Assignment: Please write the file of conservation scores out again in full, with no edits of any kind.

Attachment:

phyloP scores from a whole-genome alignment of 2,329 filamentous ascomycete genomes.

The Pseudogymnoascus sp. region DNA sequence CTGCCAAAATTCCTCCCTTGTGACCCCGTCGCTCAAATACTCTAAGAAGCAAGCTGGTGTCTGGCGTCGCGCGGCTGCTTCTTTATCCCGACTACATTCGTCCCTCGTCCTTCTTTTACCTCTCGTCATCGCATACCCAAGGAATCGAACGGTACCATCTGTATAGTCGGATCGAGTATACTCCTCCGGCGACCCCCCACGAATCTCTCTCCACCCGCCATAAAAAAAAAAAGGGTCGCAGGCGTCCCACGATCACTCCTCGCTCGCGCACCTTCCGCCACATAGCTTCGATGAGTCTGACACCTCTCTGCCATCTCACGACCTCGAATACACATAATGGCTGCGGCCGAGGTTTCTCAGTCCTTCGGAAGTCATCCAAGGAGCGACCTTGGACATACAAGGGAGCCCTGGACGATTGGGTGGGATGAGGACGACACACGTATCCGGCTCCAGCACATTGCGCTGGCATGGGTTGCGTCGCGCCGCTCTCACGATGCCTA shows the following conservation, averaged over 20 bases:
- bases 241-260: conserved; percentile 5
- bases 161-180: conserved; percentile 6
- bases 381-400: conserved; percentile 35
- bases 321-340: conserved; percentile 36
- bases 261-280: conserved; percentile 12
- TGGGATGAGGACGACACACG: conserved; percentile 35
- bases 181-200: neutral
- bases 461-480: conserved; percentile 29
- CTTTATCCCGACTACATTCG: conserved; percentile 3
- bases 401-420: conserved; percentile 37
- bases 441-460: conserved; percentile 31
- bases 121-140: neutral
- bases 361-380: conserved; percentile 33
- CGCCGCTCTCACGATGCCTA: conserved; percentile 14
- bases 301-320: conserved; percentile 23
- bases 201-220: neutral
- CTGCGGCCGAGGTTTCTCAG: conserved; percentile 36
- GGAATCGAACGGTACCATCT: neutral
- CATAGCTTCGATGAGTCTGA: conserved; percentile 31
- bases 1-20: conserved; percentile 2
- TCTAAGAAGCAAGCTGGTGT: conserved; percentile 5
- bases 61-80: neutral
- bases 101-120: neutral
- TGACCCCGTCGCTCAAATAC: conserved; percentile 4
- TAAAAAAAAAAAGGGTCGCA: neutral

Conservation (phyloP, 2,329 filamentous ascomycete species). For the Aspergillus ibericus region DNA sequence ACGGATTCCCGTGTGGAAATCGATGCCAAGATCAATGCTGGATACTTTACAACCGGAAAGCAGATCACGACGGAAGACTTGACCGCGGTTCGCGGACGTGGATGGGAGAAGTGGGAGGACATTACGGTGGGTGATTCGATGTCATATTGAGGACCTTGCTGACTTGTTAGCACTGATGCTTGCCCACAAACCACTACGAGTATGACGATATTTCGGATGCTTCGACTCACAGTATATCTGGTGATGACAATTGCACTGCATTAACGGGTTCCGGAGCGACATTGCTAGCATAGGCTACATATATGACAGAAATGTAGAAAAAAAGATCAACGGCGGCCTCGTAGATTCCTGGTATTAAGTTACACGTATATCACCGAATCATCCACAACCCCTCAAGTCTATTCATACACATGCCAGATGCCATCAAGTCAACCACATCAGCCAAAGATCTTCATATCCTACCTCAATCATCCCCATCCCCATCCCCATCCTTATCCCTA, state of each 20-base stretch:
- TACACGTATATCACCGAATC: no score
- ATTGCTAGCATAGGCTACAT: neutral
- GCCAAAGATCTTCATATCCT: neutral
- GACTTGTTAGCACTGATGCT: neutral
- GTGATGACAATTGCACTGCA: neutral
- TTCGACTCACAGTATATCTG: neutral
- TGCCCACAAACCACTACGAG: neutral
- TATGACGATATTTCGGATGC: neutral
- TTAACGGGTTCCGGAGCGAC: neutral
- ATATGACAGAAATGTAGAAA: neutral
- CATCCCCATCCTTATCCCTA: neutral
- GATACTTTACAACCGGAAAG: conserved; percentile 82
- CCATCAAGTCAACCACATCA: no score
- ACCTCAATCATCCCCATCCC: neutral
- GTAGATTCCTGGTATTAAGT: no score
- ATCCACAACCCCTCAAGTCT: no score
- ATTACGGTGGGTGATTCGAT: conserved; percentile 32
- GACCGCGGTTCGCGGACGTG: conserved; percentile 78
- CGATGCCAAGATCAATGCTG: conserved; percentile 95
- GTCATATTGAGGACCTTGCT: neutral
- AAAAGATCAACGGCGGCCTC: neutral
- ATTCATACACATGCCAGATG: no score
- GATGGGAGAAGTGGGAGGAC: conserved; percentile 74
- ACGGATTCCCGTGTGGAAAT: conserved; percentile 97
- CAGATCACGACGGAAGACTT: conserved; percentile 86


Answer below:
phyloP scores from a whole-genome alignment of 2,329 filamentous ascomycete genomes.

The Pseudogymnoascus sp. region DNA sequence CTGCCAAAATTCCTCCCTTGTGACCCCGTCGCTCAAATACTCTAAGAAGCAAGCTGGTGTCTGGCGTCGCGCGGCTGCTTCTTTATCCCGACTACATTCGTCCCTCGTCCTTCTTTTACCTCTCGTCATCGCATACCCAAGGAATCGAACGGTACCATCTGTATAGTCGGATCGAGTATACTCCTCCGGCGACCCCCCACGAATCTCTCTCCACCCGCCATAAAAAAAAAAAGGGTCGCAGGCGTCCCACGATCACTCCTCGCTCGCGCACCTTCCGCCACATAGCTTCGATGAGTCTGACACCTCTCTGCCATCTCACGACCTCGAATACACATAATGGCTGCGGCCGAGGTTTCTCAGTCCTTCGGAAGTCATCCAAGGAGCGACCTTGGACATACAAGGGAGCCCTGGACGATTGGGTGGGATGAGGACGACACACGTATCCGGCTCCAGCACATTGCGCTGGCATGGGTTGCGTCGCGCCGCTCTCACGATGCCTA shows the following conservation, averaged over 20 bases:
- bases 241-260: conserved; percentile 5
- bases 161-180: conserved; percentile 6
- bases 381-400: conserved; percentile 35
- bases 321-340: conserved; percentile 36
- bases 261-280: conserved; percentile 12
- TGGGATGAGGACGACACACG: conserved; percentile 35
- bases 181-200: neutral
- bases 461-480: conserved; percentile 29
- CTTTATCCCGACTACATTCG: conserved; percentile 3
- bases 401-420: conserved; percentile 37
- bases 441-460: conserved; percentile 31
- bases 121-140: neutral
- bases 361-380: conserved; percentile 33
- CGCCGCTCTCACGATGCCTA: conserved; percentile 14
- bases 301-320: conserved; percentile 23
- bases 201-220: neutral
- CTGCGGCCGAGGTTTCTCAG: conserved; percentile 36
- GGAATCGAACGGTACCATCT: neutral
- CATAGCTTCGATGAGTCTGA: conserved; percentile 31
- bases 1-20: conserved; percentile 2
- TCTAAGAAGCAAGCTGGTGT: conserved; percentile 5
- bases 61-80: neutral
- bases 101-120: neutral
- TGACCCCGTCGCTCAAATAC: conserved; percentile 4
- TAAAAAAAAAAAGGGTCGCA: neutral

Conservation (phyloP, 2,329 filamentous ascomycete species). For the Aspergillus ibericus region DNA sequence ACGGATTCCCGTGTGGAAATCGATGCCAAGATCAATGCTGGATACTTTACAACCGGAAAGCAGATCACGACGGAAGACTTGACCGCGGTTCGCGGACGTGGATGGGAGAAGTGGGAGGACATTACGGTGGGTGATTCGATGTCATATTGAGGACCTTGCTGACTTGTTAGCACTGATGCTTGCCCACAAACCACTACGAGTATGACGATATTTCGGATGCTTCGACTCACAGTATATCTGGTGATGACAATTGCACTGCATTAACGGGTTCCGGAGCGACATTGCTAGCATAGGCTACATATATGACAGAAATGTAGAAAAAAAGATCAACGGCGGCCTCGTAGATTCCTGGTATTAAGTTACACGTATATCACCGAATCATCCACAACCCCTCAAGTCTATTCATACACATGCCAGATGCCATCAAGTCAACCACATCAGCCAAAGATCTTCATATCCTACCTCAATCATCCCCATCCCCATCCCCATCCTTATCCCTA, state of each 20-base stretch:
- TACACGTATATCACCGAATC: no score
- ATTGCTAGCATAGGCTACAT: neutral
- GCCAAAGATCTTCATATCCT: neutral
- GACTTGTTAGCACTGATGCT: neutral
- GTGATGACAATTGCACTGCA: neutral
- TTCGACTCACAGTATATCTG: neutral
- TGCCCACAAACCACTACGAG: neutral
- TATGACGATATTTCGGATGC: neutral
- TTAACGGGTTCCGGAGCGAC: neutral
- ATATGACAGAAATGTAGAAA: neutral
- CATCCCCATCCTTATCCCTA: neutral
- GATACTTTACAACCGGAAAG: conserved; percentile 82
- CCATCAAGTCAACCACATCA: no score
- ACCTCAATCATCCCCATCCC: neutral
- GTAGATTCCTGGTATTAAGT: no score
- ATCCACAACCCCTCAAGTCT: no score
- ATTACGGTGGGTGATTCGAT: conserved; percentile 32
- GACCGCGGTTCGCGGACGTG: conserved; percentile 78
- CGATGCCAAGATCAATGCTG: conserved; percentile 95
- GTCATATTGAGGACCTTGCT: neutral
- AAAAGATCAACGGCGGCCTC: neutral
- ATTCATACACATGCCAGATG: no score
- GATGGGAGAAGTGGGAGGAC: conserved; percentile 74
- ACGGATTCCCGTGTGGAAAT: conserved; percentile 97
- CAGATCACGACGGAAGACTT: conserved; percentile 86